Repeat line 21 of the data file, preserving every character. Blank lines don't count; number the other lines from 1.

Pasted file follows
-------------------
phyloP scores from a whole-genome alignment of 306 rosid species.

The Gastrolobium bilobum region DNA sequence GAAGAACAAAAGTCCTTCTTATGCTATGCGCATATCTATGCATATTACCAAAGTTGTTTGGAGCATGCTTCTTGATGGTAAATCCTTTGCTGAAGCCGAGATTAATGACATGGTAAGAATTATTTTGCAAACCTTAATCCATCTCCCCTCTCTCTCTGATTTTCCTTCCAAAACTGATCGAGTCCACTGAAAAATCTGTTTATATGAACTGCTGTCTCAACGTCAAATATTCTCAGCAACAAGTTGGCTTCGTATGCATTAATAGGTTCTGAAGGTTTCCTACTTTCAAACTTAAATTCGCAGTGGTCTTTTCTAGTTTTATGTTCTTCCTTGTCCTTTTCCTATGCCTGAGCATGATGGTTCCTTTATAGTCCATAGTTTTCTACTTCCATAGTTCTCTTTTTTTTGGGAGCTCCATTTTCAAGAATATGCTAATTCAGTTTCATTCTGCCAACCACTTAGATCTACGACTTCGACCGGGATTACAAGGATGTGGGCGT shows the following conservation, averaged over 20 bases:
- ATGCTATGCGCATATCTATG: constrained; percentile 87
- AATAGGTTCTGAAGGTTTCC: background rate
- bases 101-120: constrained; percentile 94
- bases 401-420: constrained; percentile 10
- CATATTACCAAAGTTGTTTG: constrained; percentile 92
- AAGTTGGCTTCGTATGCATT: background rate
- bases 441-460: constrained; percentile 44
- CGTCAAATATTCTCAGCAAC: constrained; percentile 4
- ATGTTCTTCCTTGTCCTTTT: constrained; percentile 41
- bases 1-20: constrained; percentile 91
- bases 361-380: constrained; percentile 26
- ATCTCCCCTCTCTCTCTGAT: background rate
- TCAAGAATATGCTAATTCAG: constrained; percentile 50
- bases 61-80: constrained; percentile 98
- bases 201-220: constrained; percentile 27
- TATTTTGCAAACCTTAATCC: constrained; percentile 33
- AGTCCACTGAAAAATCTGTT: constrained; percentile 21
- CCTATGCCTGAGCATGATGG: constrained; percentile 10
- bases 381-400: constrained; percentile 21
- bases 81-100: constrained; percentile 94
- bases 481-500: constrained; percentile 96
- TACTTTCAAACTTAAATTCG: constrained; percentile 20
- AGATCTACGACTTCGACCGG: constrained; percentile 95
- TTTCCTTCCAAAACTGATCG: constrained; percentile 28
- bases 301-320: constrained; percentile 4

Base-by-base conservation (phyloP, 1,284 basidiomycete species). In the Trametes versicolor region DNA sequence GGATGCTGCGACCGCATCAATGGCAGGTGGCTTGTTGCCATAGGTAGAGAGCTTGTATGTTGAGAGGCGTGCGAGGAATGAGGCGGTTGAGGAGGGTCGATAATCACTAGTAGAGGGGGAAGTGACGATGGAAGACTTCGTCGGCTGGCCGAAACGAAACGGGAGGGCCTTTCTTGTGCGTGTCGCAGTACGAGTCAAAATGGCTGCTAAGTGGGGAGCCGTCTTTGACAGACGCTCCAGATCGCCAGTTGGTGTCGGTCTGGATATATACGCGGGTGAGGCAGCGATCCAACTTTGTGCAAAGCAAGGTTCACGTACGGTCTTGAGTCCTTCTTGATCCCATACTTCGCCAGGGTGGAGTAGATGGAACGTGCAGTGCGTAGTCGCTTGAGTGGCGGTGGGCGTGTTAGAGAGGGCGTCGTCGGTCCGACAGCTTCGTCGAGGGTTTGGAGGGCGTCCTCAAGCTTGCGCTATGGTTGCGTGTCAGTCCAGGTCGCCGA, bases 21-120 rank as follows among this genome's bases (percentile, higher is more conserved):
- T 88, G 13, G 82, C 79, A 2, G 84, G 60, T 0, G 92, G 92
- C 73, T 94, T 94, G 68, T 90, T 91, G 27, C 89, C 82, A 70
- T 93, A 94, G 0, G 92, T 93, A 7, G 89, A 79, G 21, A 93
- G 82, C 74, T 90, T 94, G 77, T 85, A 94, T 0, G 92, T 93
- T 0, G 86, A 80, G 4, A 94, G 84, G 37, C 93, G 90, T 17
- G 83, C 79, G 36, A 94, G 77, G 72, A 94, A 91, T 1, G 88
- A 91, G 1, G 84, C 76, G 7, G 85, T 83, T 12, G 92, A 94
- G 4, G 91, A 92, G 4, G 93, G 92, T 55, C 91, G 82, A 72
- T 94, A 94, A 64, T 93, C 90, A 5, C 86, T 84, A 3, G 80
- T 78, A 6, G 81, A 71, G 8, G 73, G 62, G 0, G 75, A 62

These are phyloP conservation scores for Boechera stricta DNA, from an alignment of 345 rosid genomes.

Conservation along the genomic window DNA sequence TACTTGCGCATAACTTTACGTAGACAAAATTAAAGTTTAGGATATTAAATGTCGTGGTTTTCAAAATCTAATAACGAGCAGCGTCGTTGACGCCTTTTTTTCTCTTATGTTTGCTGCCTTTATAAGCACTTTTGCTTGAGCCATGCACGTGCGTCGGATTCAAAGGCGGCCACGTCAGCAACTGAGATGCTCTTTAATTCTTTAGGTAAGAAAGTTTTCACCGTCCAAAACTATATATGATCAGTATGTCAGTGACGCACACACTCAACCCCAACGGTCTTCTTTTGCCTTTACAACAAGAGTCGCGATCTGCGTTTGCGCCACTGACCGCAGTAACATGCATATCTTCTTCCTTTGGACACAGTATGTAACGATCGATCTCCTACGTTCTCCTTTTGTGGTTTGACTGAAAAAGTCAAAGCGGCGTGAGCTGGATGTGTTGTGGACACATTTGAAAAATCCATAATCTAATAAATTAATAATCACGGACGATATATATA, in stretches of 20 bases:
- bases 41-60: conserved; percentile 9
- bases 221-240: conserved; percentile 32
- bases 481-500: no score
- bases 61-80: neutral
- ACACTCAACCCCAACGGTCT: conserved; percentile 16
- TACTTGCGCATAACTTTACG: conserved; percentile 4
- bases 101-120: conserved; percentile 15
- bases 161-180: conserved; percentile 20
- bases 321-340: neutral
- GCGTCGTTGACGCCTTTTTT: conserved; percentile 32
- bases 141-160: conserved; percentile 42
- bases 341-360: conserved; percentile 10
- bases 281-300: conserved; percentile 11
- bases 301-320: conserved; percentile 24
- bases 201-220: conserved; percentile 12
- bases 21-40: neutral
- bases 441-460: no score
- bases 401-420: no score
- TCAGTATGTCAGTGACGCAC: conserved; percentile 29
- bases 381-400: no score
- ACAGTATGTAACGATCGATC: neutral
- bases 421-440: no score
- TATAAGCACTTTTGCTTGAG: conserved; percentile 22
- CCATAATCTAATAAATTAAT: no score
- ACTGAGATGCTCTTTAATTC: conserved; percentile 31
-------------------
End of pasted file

- bases 381-400: constrained; percentile 21